Brown rice and white rice affect the diabetes risk differently

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Scientists from the University of Toronto found that brown rice and white rice affects people’s diabetes risk differently.

According to the National Institute of Health, diabetes is a disease that occurs when your blood glucose, also called blood sugar, is too high.

Over time, having too much blood sugar in your blood can cause health problems, such as heart disease, nerve damage, eye problems, and kidney disease.

Rice is a whole grain that is a rich source of nutrients for any eating routine.

Compared with white rice, brown rice has the bran and germ intact, both of which are responsible for giving it its high fiber.

Recent studies have found that brown rice contains relatively higher amounts of dietary fiber, a moderate number of proteins, unsaturated lipids, micronutrients, and several bioactive compounds.

But white rice has a higher glycemic index, and this means its carbs convert more quickly into blood sugar than brown rice.

Intake of white rice has been linked to increased risk for type 2 diabetes, while findings about brown rice are conflicting.

In the current study, researchers aimed to review the evidence on white rice and brown rice with type 2 diabetes risk.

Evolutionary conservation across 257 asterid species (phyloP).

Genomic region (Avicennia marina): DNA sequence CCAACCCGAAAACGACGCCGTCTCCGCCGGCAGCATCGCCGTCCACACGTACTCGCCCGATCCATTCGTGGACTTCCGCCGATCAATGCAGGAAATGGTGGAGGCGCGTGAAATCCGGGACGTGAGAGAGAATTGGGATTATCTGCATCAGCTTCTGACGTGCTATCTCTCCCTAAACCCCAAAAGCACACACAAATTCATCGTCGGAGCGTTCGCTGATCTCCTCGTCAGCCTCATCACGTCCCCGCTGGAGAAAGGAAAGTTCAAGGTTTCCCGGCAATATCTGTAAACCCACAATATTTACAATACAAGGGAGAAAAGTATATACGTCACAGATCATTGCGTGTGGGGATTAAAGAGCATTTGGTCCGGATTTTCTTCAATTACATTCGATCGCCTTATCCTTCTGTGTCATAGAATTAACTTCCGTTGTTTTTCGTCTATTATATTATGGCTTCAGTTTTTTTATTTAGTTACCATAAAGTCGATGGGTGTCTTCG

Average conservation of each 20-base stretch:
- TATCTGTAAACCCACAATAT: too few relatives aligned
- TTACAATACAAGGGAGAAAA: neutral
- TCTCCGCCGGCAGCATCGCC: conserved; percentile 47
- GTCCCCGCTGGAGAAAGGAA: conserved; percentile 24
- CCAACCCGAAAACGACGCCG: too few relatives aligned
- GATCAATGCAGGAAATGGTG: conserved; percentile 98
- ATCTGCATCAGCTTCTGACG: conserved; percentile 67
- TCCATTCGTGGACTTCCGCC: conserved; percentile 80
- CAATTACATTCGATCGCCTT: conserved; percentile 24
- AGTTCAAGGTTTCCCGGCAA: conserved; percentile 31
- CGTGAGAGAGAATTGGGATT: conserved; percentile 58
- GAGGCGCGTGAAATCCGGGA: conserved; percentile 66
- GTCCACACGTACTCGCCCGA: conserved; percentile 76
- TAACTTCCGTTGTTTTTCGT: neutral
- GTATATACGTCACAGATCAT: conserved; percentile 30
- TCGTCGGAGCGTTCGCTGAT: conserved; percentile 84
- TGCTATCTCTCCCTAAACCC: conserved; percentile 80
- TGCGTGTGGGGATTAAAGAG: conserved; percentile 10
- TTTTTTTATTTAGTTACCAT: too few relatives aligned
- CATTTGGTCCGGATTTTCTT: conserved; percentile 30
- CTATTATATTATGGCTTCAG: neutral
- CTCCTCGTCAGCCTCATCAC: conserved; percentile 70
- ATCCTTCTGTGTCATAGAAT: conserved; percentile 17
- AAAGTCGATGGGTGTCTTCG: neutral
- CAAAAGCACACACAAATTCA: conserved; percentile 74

They included 19 studies in their review, which involved more than 770,000 people.

The researchers found white rice intake was associated with a higher risk of type 2 diabetes.

At intakes above ~300 g/day, a dose response was found. Each 158 g/day serving was associated with a 13% higher risk of type 2 diabetes.

On the other hand, intake of brown rice was linked to a lower risk of type 2 diabetes.

Each 50 g/day serving of brown rice was associated with a 13% lower risk of type 2 diabetes.

The team also showed an increase in high-density lipoprotein-cholesterol (‘good’ cholesterol) in people eating brown rice compared with people eating white rice.

Based on these findings, the researchers conclude that intake of white rice is linked to a higher risk of type 2 diabetes, while intake of brown rice is linked to a lower risk.

The research was published in BMJ Open and conducted by Jiayue Yu et al.

If you care about diabetes, please read studies about high vitamin D levels in the body linked to lower risk of type 2 diabetes, and green tea could help reduce death risk in type 2 diabetes

For more information about nutrition, please see recent studies that the Keto diet could benefit overweight people with type 2 diabetes, and results showing the Mediterranean diet could help reduce the diabetes risk by 30%.

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